Remember, as a beginner you want a stand up paddle board that will give you more stability, so the suggestion is to go for fuller outline boards with rounded nose and tail and wider rails, and wider board in general. The turns in these may be a bit slower, but they will be much softer and more stable.
To make sure your stand up paddle board lasts and doesn’t get damaged, as well as your back doesn’t get hurt, it is important to handle the paddle boards in the right way.
After you have got the paddle board in the water, get on to the stand up paddle board first on your knees. Make sure to put your knees on either side of the handle, as that will ensure you are evenly in the centre of the board and it is flat on the water surface.
Take some strokes while being on your knees, to feel the paddle and adjust your balance. To stand up on the board, put your paddle in front of you across the board, hold hands on the paddle, and then put your feet right where your knees were. You don’t want to be too far forward or backward. Being too far forward may make your nose of the board sink or lift the tail out of the water. If you are too far back, the tail is sinking and you are kind of dragging through the water. You want the board to be flat on the surface so once again – keep your feet spread apart on each side of the handle.
It is important at this stage not to crouch or lean forward facing the water, as that’s not going to do any good for your balance. Make sure you keep the paddle in the water, stand straight, chest forward, look at the horizon or at something stable – that will help with the balance.
Hold your paddle with one hand on the grip of the handle, the other on the shaft of the handle. Ideally you want to hold your paddle pretty far apart. When you switch your arms, make sure to keep them on the paddle in the same heights, to ensure even pressure on both arms during your paddle boarding.
Holding paddle in diagonal too far away from the board makes your board to turn, which is good to keep in mind, but if you want to go forward, which I bet you want, you need to hold your paddle vertically and pull it back in a straight line close to the stand up paddle board.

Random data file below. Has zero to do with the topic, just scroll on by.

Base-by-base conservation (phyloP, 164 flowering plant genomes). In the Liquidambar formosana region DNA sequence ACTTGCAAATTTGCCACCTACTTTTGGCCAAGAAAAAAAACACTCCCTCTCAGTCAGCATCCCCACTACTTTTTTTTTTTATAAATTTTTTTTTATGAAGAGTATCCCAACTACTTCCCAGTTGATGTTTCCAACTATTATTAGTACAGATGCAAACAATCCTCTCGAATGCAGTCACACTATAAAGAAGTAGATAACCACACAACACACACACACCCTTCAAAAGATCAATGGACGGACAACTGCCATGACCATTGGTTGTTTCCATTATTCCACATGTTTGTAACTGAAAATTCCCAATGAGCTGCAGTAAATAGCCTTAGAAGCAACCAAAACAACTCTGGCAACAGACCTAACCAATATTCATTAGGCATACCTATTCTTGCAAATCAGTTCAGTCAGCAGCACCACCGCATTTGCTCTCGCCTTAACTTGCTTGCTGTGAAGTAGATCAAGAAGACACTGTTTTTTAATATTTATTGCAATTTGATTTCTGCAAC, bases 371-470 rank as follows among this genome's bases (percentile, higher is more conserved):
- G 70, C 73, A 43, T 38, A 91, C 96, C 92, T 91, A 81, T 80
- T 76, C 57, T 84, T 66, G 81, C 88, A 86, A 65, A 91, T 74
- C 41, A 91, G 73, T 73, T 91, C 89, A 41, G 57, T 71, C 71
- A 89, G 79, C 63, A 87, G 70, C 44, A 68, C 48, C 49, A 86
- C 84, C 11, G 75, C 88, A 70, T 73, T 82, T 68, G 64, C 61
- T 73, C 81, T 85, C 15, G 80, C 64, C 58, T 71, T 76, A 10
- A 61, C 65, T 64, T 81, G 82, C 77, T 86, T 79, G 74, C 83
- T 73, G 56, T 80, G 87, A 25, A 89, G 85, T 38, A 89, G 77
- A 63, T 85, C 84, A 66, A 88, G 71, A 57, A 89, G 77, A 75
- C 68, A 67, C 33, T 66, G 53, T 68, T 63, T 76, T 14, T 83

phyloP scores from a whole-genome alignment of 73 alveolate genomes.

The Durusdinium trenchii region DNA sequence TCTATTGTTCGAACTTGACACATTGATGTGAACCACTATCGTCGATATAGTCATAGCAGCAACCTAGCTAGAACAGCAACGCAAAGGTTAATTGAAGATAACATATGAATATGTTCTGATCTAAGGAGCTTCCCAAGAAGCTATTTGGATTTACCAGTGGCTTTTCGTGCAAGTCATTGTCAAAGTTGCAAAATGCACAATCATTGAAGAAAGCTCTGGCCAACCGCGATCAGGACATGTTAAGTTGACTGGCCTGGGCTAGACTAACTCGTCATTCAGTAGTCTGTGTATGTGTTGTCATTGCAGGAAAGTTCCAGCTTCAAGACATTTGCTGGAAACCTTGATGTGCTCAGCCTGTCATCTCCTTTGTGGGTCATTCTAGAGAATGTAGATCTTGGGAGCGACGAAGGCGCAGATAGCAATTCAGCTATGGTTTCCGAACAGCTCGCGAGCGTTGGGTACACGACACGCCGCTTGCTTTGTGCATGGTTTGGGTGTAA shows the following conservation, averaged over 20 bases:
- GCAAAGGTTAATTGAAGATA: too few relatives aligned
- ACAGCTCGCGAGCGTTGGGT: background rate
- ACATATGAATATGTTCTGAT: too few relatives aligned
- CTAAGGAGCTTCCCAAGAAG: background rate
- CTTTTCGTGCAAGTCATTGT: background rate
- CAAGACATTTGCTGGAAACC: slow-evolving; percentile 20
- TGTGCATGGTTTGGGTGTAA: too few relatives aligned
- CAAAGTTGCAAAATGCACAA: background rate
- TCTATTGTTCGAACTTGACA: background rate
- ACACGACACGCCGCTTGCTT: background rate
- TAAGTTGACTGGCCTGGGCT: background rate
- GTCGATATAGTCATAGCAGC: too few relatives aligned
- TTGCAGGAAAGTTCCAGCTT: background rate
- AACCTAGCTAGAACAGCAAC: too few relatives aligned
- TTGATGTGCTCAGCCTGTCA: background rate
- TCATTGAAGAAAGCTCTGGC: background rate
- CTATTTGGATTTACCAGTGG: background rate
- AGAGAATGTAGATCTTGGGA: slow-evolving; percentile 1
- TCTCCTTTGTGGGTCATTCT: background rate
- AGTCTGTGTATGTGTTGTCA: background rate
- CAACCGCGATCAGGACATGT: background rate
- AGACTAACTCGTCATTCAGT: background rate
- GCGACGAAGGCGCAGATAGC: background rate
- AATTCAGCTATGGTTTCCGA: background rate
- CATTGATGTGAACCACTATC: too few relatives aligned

Lots of beginners think that it’s going to be more efficient if they hold the blade of the paddle angled backwards. It gives a false feeling that you are scooping more water, but the truth is that you are actually pulling the water up.
The correct way is to hold your paddle blade angled forward away from you, even though at first it may not seem right. By holding it this way the blade angle lifts and projects you forward, that way you can get more power from your stroke.
While stand up paddle boarding, reach forward with your paddle, get the whole blade (yes, the whole blade not just the tip of it) in the water and end the stroke at your feet. You don’t want to start the stroke next to your feet and pull the paddle back behind you, as you are just wasting your energy by throwing water up instead of pushing yourself forward.
Remember, your paddle is your walking stick, keep it in the water to balance yourself. It doesn’t help you when it’s up in the air.
If you are really keen to stand up paddle board on a daily basis, go to the specialised shops that will help you to choose the best suited option for you, but before making a purchase, we would recommend you to rent one and try it out first.
One of the options in Taupo is at Motutere Bay TOP 10 Holiday Park, where you can rent kayaks and sup boards whether you are a guest or would just like to go for a paddle in Lake Taupo. They have available 2 beginner-friendly stand up paddle boards.
Get in touch with the reception at email@example.com or call on 0800 668 229.